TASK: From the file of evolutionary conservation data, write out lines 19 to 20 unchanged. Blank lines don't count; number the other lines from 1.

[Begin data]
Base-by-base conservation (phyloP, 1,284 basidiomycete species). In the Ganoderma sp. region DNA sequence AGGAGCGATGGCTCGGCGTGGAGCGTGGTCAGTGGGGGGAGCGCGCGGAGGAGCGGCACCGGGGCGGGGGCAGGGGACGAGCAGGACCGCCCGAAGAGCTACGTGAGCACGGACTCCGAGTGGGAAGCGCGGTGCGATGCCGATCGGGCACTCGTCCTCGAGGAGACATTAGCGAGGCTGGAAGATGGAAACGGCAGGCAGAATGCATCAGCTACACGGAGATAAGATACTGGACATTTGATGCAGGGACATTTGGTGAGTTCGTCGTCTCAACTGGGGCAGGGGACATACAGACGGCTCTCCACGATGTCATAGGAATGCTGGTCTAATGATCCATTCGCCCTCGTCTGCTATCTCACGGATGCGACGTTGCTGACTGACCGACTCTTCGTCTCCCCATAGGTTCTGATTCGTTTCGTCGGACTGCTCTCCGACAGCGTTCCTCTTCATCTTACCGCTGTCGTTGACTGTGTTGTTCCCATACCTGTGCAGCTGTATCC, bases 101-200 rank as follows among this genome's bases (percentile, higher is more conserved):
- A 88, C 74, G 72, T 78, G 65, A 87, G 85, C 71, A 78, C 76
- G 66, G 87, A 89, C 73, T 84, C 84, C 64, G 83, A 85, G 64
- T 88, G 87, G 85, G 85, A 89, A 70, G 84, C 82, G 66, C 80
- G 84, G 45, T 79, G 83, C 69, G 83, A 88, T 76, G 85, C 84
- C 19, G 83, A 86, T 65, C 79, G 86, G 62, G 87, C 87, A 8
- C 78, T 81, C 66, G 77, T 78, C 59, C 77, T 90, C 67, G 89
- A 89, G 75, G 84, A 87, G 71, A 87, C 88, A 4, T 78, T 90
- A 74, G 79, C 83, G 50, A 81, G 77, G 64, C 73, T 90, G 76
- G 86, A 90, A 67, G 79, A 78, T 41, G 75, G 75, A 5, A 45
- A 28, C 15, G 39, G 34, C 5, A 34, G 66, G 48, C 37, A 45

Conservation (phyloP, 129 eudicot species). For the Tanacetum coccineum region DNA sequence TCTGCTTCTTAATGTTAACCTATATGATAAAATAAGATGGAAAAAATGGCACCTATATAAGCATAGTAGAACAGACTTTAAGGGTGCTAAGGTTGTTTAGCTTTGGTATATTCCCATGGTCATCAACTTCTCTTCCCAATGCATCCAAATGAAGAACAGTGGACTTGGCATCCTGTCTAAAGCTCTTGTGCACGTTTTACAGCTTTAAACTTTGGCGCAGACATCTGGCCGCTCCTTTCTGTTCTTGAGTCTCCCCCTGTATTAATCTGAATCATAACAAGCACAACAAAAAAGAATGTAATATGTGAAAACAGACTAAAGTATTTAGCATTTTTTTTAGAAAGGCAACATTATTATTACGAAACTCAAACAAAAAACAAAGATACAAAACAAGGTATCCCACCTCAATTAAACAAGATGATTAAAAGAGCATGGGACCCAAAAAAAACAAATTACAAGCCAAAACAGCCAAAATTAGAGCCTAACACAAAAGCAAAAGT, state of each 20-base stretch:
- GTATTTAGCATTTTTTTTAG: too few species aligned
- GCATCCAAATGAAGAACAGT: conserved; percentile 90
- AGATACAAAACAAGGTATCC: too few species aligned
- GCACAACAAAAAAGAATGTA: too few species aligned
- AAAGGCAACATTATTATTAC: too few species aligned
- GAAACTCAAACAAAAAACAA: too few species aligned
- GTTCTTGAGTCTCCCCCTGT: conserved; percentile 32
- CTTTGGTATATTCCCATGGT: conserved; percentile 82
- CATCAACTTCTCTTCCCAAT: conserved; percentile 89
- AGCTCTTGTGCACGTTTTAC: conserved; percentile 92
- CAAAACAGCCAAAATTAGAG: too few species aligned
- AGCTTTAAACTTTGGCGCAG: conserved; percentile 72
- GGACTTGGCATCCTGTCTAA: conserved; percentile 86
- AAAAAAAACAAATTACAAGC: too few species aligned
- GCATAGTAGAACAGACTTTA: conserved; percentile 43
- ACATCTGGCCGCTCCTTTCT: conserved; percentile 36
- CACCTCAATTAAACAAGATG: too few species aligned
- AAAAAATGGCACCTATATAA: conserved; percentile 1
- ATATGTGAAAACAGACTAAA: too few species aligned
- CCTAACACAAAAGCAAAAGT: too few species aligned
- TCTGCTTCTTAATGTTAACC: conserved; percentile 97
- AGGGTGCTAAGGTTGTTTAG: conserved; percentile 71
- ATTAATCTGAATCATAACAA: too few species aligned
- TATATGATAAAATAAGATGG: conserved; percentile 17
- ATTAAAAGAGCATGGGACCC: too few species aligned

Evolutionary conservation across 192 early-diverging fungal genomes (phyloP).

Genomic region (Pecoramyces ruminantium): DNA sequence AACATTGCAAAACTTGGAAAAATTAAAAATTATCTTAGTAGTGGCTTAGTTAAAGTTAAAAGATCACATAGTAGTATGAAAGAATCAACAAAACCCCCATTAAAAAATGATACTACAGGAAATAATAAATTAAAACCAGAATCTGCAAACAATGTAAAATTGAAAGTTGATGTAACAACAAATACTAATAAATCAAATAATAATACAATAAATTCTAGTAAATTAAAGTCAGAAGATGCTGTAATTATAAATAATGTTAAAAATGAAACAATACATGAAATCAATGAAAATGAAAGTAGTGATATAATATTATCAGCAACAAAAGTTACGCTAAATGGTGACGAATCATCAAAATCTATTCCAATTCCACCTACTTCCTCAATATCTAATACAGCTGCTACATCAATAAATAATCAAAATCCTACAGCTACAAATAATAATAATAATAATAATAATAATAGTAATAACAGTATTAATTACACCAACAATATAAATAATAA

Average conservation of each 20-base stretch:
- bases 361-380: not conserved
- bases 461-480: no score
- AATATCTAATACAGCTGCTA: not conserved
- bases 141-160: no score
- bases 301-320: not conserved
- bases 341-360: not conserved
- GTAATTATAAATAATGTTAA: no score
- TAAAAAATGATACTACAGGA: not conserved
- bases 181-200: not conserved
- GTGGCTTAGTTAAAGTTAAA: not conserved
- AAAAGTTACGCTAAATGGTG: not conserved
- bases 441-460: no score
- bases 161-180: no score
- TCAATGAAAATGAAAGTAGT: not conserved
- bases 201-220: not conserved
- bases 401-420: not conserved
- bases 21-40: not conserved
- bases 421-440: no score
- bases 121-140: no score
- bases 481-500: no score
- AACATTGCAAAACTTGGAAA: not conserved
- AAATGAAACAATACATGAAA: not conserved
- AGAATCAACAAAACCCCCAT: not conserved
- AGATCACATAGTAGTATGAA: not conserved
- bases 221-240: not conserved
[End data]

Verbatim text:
- GTTCTTGAGTCTCCCCCTGT: conserved; percentile 32
- CTTTGGTATATTCCCATGGT: conserved; percentile 82